How your Office Layout can Affect Company Culture
Workplace culture can be as important as productivity when it comes to considering an office design. Depending on your company, business goals and the space you have to work with, some styles may work better than others – there is no universal right answer when it comes to fostering good company culture.
A proper office layout is the key to a high performance office. This means both good performance from your employees but also your business. Companies that have a great culture are highly sought after by prospective employees and can provide a competitive advantage in both hiring and retaining staff. Culture is also something that your competitors can't truly copy, so you're investing in a sustainable advantage.
Companies that foster a healthy company culture also find employees more engaged with the business, more motivated and more productive at work. Your office layout and culture can set high-performance standards without explicitly telling employees this on paper. Ensure you consider sub-cultures that naturally occur within companies in addition to an over-arching culture; for example, the finance team may have a very different sub-culture to the marketing team. Unerstanding sub-cultures will help you to better understand the needs of the office layout, for example, providing separate breakout areas.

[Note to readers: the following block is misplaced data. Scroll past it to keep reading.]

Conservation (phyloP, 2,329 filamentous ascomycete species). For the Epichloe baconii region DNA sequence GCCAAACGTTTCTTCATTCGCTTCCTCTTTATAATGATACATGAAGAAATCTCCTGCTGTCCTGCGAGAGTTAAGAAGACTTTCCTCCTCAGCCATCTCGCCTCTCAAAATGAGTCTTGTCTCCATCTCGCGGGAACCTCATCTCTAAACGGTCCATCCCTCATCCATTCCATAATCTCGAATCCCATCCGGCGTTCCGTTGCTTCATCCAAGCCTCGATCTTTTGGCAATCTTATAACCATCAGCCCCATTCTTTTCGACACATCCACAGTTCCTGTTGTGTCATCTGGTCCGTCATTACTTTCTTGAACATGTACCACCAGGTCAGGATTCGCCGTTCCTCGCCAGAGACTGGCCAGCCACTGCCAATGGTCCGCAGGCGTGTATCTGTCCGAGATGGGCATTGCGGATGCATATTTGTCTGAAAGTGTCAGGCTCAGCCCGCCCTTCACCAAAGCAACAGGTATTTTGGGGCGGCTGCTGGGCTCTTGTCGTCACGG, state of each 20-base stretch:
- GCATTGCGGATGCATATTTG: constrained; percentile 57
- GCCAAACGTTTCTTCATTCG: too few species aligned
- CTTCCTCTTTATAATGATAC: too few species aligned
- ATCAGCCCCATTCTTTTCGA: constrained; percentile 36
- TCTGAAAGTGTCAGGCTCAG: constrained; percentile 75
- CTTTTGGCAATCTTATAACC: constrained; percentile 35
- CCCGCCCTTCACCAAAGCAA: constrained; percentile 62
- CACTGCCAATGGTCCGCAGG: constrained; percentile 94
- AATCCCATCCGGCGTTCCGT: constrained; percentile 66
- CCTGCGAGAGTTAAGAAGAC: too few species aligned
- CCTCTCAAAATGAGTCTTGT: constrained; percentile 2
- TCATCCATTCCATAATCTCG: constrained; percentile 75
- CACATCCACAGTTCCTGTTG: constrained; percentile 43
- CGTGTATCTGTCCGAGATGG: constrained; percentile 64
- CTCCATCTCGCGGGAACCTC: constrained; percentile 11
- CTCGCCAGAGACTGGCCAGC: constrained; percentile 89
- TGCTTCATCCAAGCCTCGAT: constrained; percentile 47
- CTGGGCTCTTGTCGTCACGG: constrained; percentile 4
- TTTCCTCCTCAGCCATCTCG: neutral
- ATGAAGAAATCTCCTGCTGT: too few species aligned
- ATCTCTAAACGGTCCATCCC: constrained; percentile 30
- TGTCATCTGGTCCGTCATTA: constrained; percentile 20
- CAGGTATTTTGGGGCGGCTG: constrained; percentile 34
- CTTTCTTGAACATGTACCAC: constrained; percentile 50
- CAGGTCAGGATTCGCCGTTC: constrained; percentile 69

No matter what business you have, there are five main office attributes that can contribute to company culture:
2. The amount of breakout areas compared to workstations or offices.
3. Access to natural daylight.
4. Design elements such as colour and furniture.
5. And finally, workplace amenities.
How you utilise these features will depend on your unique needs and business goals, but each should be considered carefully when examining the impact they will have on your employees.
If your business wants a collaborative culture, having an open office layout is generally the best way to go. Open office plans naturally allow for employees to communicate and collaborate more efficiently than with cubicles or offices. Having common areas where people can run into others in the business is another way to increase communication and can spark ideas and solutions to problems that may not have happened otherwise.
On the other hand, businesses that want their employees to focus on things like technical issues, a closed office layout may foster a better culture. Individual workspaces will give employees the privacy and control over their environment that they need in order to be productive. A closed office plan also fosters a culture of structure and order, which may work better for some than an open office plan.
The office environment is one of the most important factors in determining the culture of the workplace – more than aspects like uniforms or technology. Ensure that the workplace you are designing will accurately reflect the kind of culture you want your brand to exude. Hiring a professional designer can assist in this area as well to ensure everything is executed properly.